Georgia Nicolson Readalong – Dancing in My Nuddy-Pants

dancing in my nuddy-pants via paper trail diary

Welcome back to the Georgia Nicolson Readalong!

Quick refresher: in honour of our dearly departed Teen Queen Louise Rennison, I started a readalong so that we could read (or re-read) her classic Georgia Nicolson series. Every three weeks we’ll post about the next book in the series. You’re invited to join in at any time!

You can catch up with posts on Angus, Thongs and Full-Frontal Snogging, On the Bright Side, I’m Now the Girlfriend of a Sex God and Knocked Out By My Nunga-Nungas.

Please note that if you haven’t read this book yet and intend to, there are spoilers!

The first three books in the series strongly enforced the theme of what it’s like to be a girl who is starting to go through puberty, getting attention from guys and fighting with friends. It solidly did the job over three books, but it needed to pick up the pace a bit. Dancing in My Nuddy-Pants doesn’t quite highlight that much about the aforementioned besides mentions here and there about buying bras and boys leering at them in the streets. It doesn’t quite highlight anything. Not much happens, and it feels like an in-between. I feel like if this series was to be published in current day, the requirements for plot would be a bit different. I’m not sure what it was like a decade ago, but it’s interesting to think about. I know it’s more realistic that big drama doesn’t happen all the time, but for these kinds of things, reality has to be bent a bit. But by the fourth book, a series has attracted an audience who will gobble anything up.

The one thing I really liked about this book was that there were more funny scenes with Georgia’s family. They may not be funny to her, but they sure are to everyone else. In one scene, Georgia’s dad was trying to prove he was manly around her mum by saying he was going to do sit-ups:

When I went back into the front room, Dad was back lying on the sofa watching TV. I asked him, “How many sit-ups did you do?”

“Well, I think it’s a mistake to rush into things.”

“Just the one, then?”

He pretended to be interested in some gardening program.

Here’s another with her mum and little sister Libby:

Libby was still up when I got in. She had her pajama top on but her bottom was flowing free and wild. She is not what you would call inhibited, which is a pity. She was giving Teddy a late-night haircut. Mum said when I came in, “Come on, Libbs, it’s very late and your big sister is home now. Time for bed.”

Libby didn’t even look up, she just said, in an alarmingly grown-up voice, “Not now, dear, I’m busy.”

I’ve also always fondly remembered Sven, Georgia’s friend Rosie’s Swedish boyfriend. I remembered that there was a scene that made me laugh for a million years when I first read it as a teen. It was this:

Met the gang at the usual place to go to the gig. Sven had his special flares on. They have a battery in them and little lightbulbs all the way down the seams. When he presses the battery his trousers light up. He really is bonkers. And huge.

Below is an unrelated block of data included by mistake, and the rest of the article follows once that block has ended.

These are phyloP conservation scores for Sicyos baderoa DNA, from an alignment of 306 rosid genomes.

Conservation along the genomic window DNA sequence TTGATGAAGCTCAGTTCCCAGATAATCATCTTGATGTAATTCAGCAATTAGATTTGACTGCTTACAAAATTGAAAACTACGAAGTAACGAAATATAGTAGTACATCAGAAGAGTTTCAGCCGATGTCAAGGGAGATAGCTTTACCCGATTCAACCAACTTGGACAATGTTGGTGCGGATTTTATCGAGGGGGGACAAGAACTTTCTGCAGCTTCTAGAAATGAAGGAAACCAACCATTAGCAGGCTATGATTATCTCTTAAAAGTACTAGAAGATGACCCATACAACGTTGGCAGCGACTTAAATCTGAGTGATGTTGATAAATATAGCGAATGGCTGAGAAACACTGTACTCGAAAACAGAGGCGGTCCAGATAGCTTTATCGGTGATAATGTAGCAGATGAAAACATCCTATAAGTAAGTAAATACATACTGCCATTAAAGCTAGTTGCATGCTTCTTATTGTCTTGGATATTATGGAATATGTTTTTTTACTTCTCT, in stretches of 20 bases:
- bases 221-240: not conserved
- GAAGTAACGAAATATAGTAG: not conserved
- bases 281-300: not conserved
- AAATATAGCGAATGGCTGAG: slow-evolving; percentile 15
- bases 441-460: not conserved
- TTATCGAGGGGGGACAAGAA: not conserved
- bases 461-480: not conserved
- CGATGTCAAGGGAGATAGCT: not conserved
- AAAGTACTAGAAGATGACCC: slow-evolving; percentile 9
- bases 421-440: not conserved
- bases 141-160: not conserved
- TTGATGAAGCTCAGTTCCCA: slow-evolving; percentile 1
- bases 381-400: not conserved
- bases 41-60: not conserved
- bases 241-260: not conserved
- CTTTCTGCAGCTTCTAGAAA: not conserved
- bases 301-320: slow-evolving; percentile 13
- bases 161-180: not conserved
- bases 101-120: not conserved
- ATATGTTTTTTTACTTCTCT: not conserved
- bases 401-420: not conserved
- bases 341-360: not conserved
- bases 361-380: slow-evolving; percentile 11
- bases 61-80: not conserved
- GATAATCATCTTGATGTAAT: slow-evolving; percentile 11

When we got to the door of the Buddha Lounge he said to the door guy, “Got evening, I am Sven and these are my chicks. Let us in, my trousers want to boogie.” And Rosie isn’t a bit embarrassed.

I still think it’s great!

The more and more Georgia teases her best friend Jas for being moral and boring, the more I like Jas, to be honest. So I was satisfied when Jas finally bit back a bit when Georgia’s apologizing for hitting her knee in field hockey by offering to carry Jas home. “All right, don’t drop me, though.” She then made Georgia polish a badge and feed her a snack. Get it, girl.

Through the book, Georgia moons over how Robbie’s band The Stiff Dylans are going to America (“Hamburger-a-go-go-land”) and she daydreams about going with him. But she must be thinking in the back of her mind that that’s not going to happen for her, though he may leave eventually (she doesn’t quite address it in her diary, but come on!). So when we get to the end and Robbie breaks it to her he’s leaving – though to go work on an ecological farm in New Zealand instead – she’s upset but confusingly relieved. And since Dave the Laugh dumped her friend Ellen, that’s where her mind is going to go, because she’s still quite attracted to him and realizes she can be more herself around him than she could with Robbie. I don’t remember what happens next, but I’m predicting Georgia + Dave will be the force of the next book, Away Laughing on a Fast Camel (one of Dave’s sayings).

Overall, I read this book in about an hour, so it wasn’t a horrible thing that I was bored by it, really. One hour of my life. I still got some giggles, so that’s fine by me.

What did you guys think of the book? We will reconvene for Away Laughing on a Fast Camel on June 14.